Where'd Those Books Go? (and does it matter?) | News | Seven Days | Vermont's Independent Voice


Where'd Those Books Go? (and does it matter?)


Published February 4, 2010 at 10:00 a.m.

Want a copy of Bill McKibben's latest book, Deep Economy? Want to buy it cheap from Amazon.com? Well, as I write this, anyway, you can't. The Amazon page for the book refers you to third-party sellers, 'cause they ain't offering it. What about Wendy Clinch's "ski diva" mystery Double Black? Same deal.

What the frak happened? The two authors have nothing in common except that they live in Vermont and they're published by divisions of megacorp Macmillan. Last weekend, Amazon and Macmillan had a little tiff that has already been resolved, sort of. (That's why the Buy buttons for both books should reappear soon.) Should that tiff matter to you, the average reader? Well, maybe. And I'm guessing it matters a lot to the writers involved.

Basically, it's a dispute over the pricing of e-books for Amazon's Kindle device. Until now, Amazon has been offering electronic editions of new books for $9.99, a price that serves solely as an incentive to shell out $259 for a Kindle. If you buy a lot of bestsellers and other popular books in hardcover, with list prices hovering around $25, that's an awesome deal.

But it's not such an awesome deal for the publishers, the authors or the authors' agents, all of whom want to regain some control over the pricing of e-books as they become more popular. Apple, which is all set to launch an iBookstore for its new iPad, has already negotiated with the big publishers to set prices in the $12.99-14.99 range. In this new pricing model, the publishers actually take a smaller cut, but, according to this interesting analysis that I don't totally understand, it also prevents Amazon from taking over too much of the supply chain, thus safeguarding the publishers' positions in the long run.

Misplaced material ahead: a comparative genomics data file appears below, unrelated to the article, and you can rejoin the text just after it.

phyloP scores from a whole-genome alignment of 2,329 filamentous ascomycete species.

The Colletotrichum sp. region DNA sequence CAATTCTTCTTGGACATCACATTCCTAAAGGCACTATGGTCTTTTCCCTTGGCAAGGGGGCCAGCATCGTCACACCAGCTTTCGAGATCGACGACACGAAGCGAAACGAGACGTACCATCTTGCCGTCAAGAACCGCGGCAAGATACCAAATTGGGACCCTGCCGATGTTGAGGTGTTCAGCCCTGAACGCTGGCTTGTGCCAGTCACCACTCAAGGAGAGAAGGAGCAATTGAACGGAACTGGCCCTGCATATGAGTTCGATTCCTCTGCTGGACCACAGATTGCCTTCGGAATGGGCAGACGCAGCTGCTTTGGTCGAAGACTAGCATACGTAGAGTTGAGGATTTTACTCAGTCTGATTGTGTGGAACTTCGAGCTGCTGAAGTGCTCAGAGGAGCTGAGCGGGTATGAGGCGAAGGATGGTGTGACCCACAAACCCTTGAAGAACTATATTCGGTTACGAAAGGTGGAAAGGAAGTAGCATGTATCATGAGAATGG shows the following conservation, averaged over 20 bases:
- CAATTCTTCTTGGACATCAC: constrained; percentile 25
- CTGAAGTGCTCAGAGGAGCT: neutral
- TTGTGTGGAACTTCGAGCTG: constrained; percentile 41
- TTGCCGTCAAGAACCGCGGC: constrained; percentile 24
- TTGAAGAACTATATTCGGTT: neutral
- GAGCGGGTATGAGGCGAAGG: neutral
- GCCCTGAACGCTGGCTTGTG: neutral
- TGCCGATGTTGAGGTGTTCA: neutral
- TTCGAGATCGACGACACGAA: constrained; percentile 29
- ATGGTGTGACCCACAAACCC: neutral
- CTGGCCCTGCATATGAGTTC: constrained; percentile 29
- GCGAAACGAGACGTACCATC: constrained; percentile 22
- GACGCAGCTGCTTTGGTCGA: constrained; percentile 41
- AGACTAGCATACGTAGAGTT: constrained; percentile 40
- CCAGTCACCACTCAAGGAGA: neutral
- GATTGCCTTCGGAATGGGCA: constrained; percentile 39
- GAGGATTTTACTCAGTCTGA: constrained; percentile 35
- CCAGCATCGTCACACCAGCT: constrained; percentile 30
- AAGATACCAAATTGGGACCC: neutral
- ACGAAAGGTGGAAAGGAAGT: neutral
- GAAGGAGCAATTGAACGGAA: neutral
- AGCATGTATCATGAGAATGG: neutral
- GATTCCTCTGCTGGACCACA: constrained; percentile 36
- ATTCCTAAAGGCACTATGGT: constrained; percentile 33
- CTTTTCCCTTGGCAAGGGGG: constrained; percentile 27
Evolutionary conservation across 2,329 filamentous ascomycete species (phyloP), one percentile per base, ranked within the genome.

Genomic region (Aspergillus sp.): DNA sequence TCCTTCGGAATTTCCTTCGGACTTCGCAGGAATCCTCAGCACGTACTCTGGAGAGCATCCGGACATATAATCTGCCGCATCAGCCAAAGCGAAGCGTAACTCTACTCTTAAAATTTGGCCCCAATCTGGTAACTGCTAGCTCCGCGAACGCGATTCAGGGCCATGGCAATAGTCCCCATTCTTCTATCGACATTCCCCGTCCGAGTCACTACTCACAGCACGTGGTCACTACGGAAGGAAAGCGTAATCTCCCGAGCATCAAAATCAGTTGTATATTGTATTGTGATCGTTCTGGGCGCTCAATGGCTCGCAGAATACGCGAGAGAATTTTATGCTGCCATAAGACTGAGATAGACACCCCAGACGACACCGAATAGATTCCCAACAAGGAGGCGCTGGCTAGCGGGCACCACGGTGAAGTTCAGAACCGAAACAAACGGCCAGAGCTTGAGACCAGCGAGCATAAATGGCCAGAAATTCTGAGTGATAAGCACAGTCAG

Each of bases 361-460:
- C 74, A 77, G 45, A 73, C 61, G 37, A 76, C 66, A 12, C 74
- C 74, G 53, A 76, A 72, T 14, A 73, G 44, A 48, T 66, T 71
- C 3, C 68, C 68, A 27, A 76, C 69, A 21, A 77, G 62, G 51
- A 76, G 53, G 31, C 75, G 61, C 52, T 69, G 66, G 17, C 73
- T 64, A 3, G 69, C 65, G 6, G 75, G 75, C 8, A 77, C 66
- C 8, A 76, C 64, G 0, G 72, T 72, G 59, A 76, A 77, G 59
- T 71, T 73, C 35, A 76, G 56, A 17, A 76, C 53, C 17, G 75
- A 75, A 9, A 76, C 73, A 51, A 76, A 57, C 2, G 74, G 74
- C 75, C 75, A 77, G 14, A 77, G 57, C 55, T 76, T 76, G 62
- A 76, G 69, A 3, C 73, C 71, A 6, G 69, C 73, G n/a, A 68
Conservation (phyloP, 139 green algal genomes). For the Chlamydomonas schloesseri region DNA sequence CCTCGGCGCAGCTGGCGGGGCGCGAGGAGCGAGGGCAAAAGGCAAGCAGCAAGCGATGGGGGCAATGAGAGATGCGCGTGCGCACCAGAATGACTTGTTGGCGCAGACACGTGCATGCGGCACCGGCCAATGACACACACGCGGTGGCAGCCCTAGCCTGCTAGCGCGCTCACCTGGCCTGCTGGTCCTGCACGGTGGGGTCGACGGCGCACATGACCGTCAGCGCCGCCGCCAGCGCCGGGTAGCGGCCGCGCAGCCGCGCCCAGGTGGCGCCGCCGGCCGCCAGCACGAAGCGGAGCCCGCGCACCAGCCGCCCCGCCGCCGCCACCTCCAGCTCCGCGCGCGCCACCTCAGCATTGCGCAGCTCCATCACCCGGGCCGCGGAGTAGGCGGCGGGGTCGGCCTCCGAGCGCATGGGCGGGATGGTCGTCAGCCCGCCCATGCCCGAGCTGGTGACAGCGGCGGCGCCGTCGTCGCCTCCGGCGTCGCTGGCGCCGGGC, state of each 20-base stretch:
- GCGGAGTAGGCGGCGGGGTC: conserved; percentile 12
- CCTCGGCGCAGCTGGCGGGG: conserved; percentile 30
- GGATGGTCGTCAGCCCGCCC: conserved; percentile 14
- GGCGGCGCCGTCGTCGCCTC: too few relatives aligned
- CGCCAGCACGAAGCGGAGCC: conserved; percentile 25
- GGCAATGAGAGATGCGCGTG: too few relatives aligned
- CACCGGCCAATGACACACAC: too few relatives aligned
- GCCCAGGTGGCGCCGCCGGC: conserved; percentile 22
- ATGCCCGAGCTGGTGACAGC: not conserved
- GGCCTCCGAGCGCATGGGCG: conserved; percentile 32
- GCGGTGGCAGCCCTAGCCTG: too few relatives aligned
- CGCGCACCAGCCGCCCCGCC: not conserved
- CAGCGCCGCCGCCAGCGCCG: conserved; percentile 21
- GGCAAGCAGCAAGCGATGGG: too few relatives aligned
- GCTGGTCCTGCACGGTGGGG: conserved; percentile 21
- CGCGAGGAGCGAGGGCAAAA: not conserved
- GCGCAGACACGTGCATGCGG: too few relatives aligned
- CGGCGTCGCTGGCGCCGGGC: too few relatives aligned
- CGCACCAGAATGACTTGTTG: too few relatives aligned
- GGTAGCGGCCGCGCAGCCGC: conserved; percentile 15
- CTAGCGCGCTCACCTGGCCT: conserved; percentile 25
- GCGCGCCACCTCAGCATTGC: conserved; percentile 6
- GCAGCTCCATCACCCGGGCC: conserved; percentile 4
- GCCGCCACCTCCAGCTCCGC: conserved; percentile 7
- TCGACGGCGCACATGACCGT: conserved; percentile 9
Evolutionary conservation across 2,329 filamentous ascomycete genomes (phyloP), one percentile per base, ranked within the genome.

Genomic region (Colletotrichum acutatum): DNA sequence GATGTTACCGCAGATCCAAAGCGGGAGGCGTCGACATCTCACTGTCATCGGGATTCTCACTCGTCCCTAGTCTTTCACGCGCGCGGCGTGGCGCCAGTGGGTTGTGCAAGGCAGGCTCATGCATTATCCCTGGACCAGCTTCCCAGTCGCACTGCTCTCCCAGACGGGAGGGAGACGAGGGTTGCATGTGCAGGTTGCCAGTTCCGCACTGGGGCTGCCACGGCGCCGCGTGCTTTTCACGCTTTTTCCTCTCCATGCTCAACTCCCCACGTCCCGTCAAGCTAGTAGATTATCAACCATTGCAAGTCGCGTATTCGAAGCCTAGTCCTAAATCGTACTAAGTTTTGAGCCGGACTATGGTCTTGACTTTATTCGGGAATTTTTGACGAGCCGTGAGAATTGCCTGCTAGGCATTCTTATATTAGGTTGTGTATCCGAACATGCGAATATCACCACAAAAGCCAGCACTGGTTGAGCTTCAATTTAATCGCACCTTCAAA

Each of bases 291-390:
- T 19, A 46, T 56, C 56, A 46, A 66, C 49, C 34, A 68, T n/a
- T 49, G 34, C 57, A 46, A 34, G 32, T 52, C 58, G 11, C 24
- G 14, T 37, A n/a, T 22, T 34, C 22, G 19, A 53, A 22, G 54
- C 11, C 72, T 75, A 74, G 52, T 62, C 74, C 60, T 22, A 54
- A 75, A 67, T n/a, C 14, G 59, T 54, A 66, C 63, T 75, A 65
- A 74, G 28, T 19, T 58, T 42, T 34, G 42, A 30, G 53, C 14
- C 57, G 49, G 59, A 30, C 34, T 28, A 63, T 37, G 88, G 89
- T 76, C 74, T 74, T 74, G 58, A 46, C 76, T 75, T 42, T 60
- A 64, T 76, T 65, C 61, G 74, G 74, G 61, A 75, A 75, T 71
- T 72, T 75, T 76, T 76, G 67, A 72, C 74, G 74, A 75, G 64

Meanwhile, you can still download Vermont author Jim DeFilippi's suspenseful novel The Family Farm for your Kindle for a measly buck. Or, y'know, you can get a PDF version for free from his own site.

As I discovered when I talked to DeFilippi — who used to have an agent and publish with HarperCollins — the Kindle and similar devices (Barnes & Noble has its own, the nook) are opening up opportunities for self-published writers.

And some of those writers have high profiles. Take James Howard Kunstler, author of acclaimed peak-oil tome The Long Emergency. He has one novel out from Atlantic Monthly Press and another on the way. Meanwhile, though, he's self-publishing an e-book version of his three-act play The Big Slide. His press release says it "centers on a large family seeking refuge in the Adirondack Mountains of New York state as the country is collapsing into economic and political turmoil."

Kunstler is putting his play out in several formats: You can listen to a podcast of a staged reading, download a PDF for $5 from his site, or buy the Kindle edition for the same price.

Why would you throw that money at Amazon? People who've actually used a Kindle (or nook) are better equipped to answer that question than I. But I gather that these e-readers are easier to take to the beach than a laptop, and easier on the eyes than a monitor.

Are we headed for a world without paper books? A world without offline bookstores or publishers, where writers of all stripes simply offer their electronic content to Amazon, Apple, et al. and hope someone ends up buying it? Where prices are set by a book's sales ranking?

Sure, now I'm sounding more apocalyptic than James Howard Kunstler. We all love our dogeared paperbacks and indie bookstores and libraries. For now, folks. For now.

Speaking of Blurt



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